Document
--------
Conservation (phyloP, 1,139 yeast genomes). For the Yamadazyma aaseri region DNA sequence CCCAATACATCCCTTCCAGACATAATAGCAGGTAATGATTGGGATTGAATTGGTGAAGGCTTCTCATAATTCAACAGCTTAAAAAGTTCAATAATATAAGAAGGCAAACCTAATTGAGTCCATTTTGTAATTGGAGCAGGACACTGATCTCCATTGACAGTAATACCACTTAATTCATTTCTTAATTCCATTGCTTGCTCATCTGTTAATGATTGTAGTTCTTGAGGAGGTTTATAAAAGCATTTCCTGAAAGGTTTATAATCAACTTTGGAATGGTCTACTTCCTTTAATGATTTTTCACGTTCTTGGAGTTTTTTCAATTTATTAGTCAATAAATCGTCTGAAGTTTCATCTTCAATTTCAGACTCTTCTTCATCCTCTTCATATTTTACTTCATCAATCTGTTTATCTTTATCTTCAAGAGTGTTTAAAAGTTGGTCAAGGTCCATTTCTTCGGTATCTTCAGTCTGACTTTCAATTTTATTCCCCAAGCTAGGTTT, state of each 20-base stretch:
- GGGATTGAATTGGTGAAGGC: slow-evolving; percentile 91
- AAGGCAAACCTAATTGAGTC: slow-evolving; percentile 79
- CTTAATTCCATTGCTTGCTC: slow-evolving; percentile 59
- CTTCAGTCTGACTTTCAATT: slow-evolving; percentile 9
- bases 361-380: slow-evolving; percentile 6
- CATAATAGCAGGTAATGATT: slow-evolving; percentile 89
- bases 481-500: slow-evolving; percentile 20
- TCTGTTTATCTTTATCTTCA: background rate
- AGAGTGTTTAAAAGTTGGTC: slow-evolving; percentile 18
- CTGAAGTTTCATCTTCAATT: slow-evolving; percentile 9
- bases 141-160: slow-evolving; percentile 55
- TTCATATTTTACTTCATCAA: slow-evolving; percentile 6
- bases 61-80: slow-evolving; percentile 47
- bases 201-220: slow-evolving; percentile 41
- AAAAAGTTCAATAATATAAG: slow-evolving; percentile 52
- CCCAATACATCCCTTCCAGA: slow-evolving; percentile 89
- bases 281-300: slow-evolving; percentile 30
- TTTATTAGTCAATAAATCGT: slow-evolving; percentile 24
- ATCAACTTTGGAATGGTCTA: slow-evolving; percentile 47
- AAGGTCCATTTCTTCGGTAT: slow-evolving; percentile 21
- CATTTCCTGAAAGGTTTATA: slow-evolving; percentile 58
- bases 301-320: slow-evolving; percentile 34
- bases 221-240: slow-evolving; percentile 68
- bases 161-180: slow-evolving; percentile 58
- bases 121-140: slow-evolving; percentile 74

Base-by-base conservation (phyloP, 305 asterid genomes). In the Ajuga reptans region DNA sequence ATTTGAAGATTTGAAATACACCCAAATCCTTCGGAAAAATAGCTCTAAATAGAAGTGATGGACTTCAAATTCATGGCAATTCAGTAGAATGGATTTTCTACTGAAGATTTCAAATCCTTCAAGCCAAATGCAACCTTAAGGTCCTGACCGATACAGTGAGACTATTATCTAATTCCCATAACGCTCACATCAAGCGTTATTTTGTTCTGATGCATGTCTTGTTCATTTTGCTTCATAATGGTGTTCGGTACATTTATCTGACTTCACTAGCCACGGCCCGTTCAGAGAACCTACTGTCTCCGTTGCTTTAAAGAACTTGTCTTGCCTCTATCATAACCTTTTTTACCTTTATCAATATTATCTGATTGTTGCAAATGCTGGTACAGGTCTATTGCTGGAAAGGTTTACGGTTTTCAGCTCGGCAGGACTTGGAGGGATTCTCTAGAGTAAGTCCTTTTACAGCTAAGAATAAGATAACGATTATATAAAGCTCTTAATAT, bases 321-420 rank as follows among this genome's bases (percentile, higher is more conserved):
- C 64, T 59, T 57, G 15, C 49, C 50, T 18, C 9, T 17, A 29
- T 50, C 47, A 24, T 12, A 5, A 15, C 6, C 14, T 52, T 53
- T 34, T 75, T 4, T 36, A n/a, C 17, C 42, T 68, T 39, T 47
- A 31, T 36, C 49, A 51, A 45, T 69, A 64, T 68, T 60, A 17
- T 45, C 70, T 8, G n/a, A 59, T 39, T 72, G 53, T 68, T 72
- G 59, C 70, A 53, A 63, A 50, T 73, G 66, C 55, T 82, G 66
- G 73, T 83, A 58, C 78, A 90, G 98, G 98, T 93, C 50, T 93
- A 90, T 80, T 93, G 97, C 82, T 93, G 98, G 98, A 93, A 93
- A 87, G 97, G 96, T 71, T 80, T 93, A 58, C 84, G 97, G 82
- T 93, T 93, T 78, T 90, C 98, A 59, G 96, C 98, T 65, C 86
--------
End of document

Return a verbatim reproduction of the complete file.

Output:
Conservation (phyloP, 1,139 yeast genomes). For the Yamadazyma aaseri region DNA sequence CCCAATACATCCCTTCCAGACATAATAGCAGGTAATGATTGGGATTGAATTGGTGAAGGCTTCTCATAATTCAACAGCTTAAAAAGTTCAATAATATAAGAAGGCAAACCTAATTGAGTCCATTTTGTAATTGGAGCAGGACACTGATCTCCATTGACAGTAATACCACTTAATTCATTTCTTAATTCCATTGCTTGCTCATCTGTTAATGATTGTAGTTCTTGAGGAGGTTTATAAAAGCATTTCCTGAAAGGTTTATAATCAACTTTGGAATGGTCTACTTCCTTTAATGATTTTTCACGTTCTTGGAGTTTTTTCAATTTATTAGTCAATAAATCGTCTGAAGTTTCATCTTCAATTTCAGACTCTTCTTCATCCTCTTCATATTTTACTTCATCAATCTGTTTATCTTTATCTTCAAGAGTGTTTAAAAGTTGGTCAAGGTCCATTTCTTCGGTATCTTCAGTCTGACTTTCAATTTTATTCCCCAAGCTAGGTTT, state of each 20-base stretch:
- GGGATTGAATTGGTGAAGGC: slow-evolving; percentile 91
- AAGGCAAACCTAATTGAGTC: slow-evolving; percentile 79
- CTTAATTCCATTGCTTGCTC: slow-evolving; percentile 59
- CTTCAGTCTGACTTTCAATT: slow-evolving; percentile 9
- bases 361-380: slow-evolving; percentile 6
- CATAATAGCAGGTAATGATT: slow-evolving; percentile 89
- bases 481-500: slow-evolving; percentile 20
- TCTGTTTATCTTTATCTTCA: background rate
- AGAGTGTTTAAAAGTTGGTC: slow-evolving; percentile 18
- CTGAAGTTTCATCTTCAATT: slow-evolving; percentile 9
- bases 141-160: slow-evolving; percentile 55
- TTCATATTTTACTTCATCAA: slow-evolving; percentile 6
- bases 61-80: slow-evolving; percentile 47
- bases 201-220: slow-evolving; percentile 41
- AAAAAGTTCAATAATATAAG: slow-evolving; percentile 52
- CCCAATACATCCCTTCCAGA: slow-evolving; percentile 89
- bases 281-300: slow-evolving; percentile 30
- TTTATTAGTCAATAAATCGT: slow-evolving; percentile 24
- ATCAACTTTGGAATGGTCTA: slow-evolving; percentile 47
- AAGGTCCATTTCTTCGGTAT: slow-evolving; percentile 21
- CATTTCCTGAAAGGTTTATA: slow-evolving; percentile 58
- bases 301-320: slow-evolving; percentile 34
- bases 221-240: slow-evolving; percentile 68
- bases 161-180: slow-evolving; percentile 58
- bases 121-140: slow-evolving; percentile 74

Base-by-base conservation (phyloP, 305 asterid genomes). In the Ajuga reptans region DNA sequence ATTTGAAGATTTGAAATACACCCAAATCCTTCGGAAAAATAGCTCTAAATAGAAGTGATGGACTTCAAATTCATGGCAATTCAGTAGAATGGATTTTCTACTGAAGATTTCAAATCCTTCAAGCCAAATGCAACCTTAAGGTCCTGACCGATACAGTGAGACTATTATCTAATTCCCATAACGCTCACATCAAGCGTTATTTTGTTCTGATGCATGTCTTGTTCATTTTGCTTCATAATGGTGTTCGGTACATTTATCTGACTTCACTAGCCACGGCCCGTTCAGAGAACCTACTGTCTCCGTTGCTTTAAAGAACTTGTCTTGCCTCTATCATAACCTTTTTTACCTTTATCAATATTATCTGATTGTTGCAAATGCTGGTACAGGTCTATTGCTGGAAAGGTTTACGGTTTTCAGCTCGGCAGGACTTGGAGGGATTCTCTAGAGTAAGTCCTTTTACAGCTAAGAATAAGATAACGATTATATAAAGCTCTTAATAT, bases 321-420 rank as follows among this genome's bases (percentile, higher is more conserved):
- C 64, T 59, T 57, G 15, C 49, C 50, T 18, C 9, T 17, A 29
- T 50, C 47, A 24, T 12, A 5, A 15, C 6, C 14, T 52, T 53
- T 34, T 75, T 4, T 36, A n/a, C 17, C 42, T 68, T 39, T 47
- A 31, T 36, C 49, A 51, A 45, T 69, A 64, T 68, T 60, A 17
- T 45, C 70, T 8, G n/a, A 59, T 39, T 72, G 53, T 68, T 72
- G 59, C 70, A 53, A 63, A 50, T 73, G 66, C 55, T 82, G 66
- G 73, T 83, A 58, C 78, A 90, G 98, G 98, T 93, C 50, T 93
- A 90, T 80, T 93, G 97, C 82, T 93, G 98, G 98, A 93, A 93
- A 87, G 97, G 96, T 71, T 80, T 93, A 58, C 84, G 97, G 82
- T 93, T 93, T 78, T 90, C 98, A 59, G 96, C 98, T 65, C 86